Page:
This is pretty damning stuff:
Evidence adds up: three studies of human impact on climate. Three new studies were published today, each looking at a different aspect of the human impact on climate, each carrying a sobering message on the consequences of human activities on our environment. The first says recent warming is unprecedented in 2,000 years. A second reports climate zones are shifting faster due to warming temperatures. The third argues impacts from greenhouse gas emissions are not caused solely by warming temperatures.
The one that will likely attract the most attention is a reconstruction of global temperature over the last 2,000 years. This was a mammoth collaboration, involving 78 scientists from 60 scientific institutions, all part of the PAGES network (Past Global Changes). This network enabled researchers to use ice cores, tree-rings, lake sediments and other forms of data from all over the globe. The result – the PAGES 2k Paper – is a robust reconstruction of temperature across seven continents over 2,000 years.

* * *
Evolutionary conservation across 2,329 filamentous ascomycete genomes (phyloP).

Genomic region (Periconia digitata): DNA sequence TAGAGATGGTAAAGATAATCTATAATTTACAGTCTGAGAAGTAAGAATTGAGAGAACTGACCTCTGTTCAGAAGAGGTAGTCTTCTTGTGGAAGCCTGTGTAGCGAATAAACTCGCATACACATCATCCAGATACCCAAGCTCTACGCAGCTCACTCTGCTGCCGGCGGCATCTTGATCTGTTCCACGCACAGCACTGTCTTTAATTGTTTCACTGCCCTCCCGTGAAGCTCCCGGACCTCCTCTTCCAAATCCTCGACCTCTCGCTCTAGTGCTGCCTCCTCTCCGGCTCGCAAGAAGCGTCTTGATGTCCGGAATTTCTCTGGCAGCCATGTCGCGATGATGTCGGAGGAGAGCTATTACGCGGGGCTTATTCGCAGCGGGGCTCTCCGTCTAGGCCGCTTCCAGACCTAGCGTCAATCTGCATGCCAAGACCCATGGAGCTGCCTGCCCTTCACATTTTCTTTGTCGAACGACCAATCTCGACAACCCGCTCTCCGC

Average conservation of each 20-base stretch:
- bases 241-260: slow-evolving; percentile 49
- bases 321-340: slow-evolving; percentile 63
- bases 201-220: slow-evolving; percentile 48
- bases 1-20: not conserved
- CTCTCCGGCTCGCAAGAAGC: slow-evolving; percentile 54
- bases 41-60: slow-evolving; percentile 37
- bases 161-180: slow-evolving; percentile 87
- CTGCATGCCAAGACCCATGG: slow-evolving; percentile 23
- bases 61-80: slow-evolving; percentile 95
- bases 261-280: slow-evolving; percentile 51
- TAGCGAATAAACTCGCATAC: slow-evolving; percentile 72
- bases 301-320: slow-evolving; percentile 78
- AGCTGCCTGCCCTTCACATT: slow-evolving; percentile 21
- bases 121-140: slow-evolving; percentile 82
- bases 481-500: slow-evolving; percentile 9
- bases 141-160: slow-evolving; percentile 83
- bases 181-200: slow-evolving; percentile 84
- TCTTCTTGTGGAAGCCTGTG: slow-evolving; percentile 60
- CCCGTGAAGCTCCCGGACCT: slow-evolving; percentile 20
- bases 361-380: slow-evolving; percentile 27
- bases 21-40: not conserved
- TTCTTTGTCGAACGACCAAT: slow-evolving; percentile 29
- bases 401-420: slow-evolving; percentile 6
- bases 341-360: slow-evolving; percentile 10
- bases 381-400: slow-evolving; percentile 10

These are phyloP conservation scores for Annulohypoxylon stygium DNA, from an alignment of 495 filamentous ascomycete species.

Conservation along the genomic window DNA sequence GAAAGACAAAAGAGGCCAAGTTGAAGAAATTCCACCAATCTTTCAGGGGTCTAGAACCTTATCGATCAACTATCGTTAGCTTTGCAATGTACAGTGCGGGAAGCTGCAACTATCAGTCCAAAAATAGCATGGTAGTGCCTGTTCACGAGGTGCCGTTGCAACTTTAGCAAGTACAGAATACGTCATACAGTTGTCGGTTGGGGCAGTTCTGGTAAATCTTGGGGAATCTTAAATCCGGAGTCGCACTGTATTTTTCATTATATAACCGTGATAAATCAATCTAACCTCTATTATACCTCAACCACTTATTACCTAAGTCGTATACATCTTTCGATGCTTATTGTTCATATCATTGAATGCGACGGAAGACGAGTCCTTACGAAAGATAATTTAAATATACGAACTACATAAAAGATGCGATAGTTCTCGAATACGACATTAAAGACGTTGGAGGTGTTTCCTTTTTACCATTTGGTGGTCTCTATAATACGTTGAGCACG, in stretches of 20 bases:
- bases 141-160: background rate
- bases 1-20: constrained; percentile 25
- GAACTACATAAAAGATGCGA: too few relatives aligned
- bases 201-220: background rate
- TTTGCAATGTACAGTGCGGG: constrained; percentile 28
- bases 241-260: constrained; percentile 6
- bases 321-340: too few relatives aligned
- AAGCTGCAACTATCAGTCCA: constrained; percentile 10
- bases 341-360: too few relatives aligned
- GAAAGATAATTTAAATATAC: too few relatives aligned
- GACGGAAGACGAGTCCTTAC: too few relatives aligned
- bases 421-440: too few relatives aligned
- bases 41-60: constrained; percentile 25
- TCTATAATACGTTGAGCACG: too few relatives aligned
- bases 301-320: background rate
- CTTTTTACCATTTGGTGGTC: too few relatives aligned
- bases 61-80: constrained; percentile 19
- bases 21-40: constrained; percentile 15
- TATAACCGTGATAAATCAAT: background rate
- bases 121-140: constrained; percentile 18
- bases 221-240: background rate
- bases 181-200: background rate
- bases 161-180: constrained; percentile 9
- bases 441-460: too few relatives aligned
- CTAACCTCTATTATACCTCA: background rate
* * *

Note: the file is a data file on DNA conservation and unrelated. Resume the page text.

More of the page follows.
They found that over the last 2,000 years, the planet had been gradually cooling. This cooling trend reversed around the time that humans started emitting heat trapping gases into the atmosphere. Since then, global temperatures have been rising, with the last few decades the warmest in 1,400 years.
If this sounds familiar, it’s because this research is the latest in a long line of papers published over the past 14 years that have consistently found recent warming is unprecedented over the past 1,000 or so years. The seminal paper on global temperature reconstruction was published in 1999 and has attracted much criticism from those averse to the notion of human intervention on climate. However, since that seminal research, a string of papers using different datasets and statistical methods have confirmed the results.
The PAGES 2K paper also found that while the planet as a whole is experiencing unprecedented temperatures in recent decades, some pre-industrial regions were warmer than now. For example, Europe was possibly warmer during the Roman Warm Period. However, different regions warmed at different times. The modern period is the only time that all regions warmed simultaneously.
Another paper published today in Nature Climate Change examined the shifting of climate zones due to warming temperatures. They found that due to warming, climate zones are moving at an increasing pace. If humans continue to emit greenhouse gases at the current rate, the speed with which climate zones are shifting will double by the end of the century. This means about 20% of all land area will undergo a change.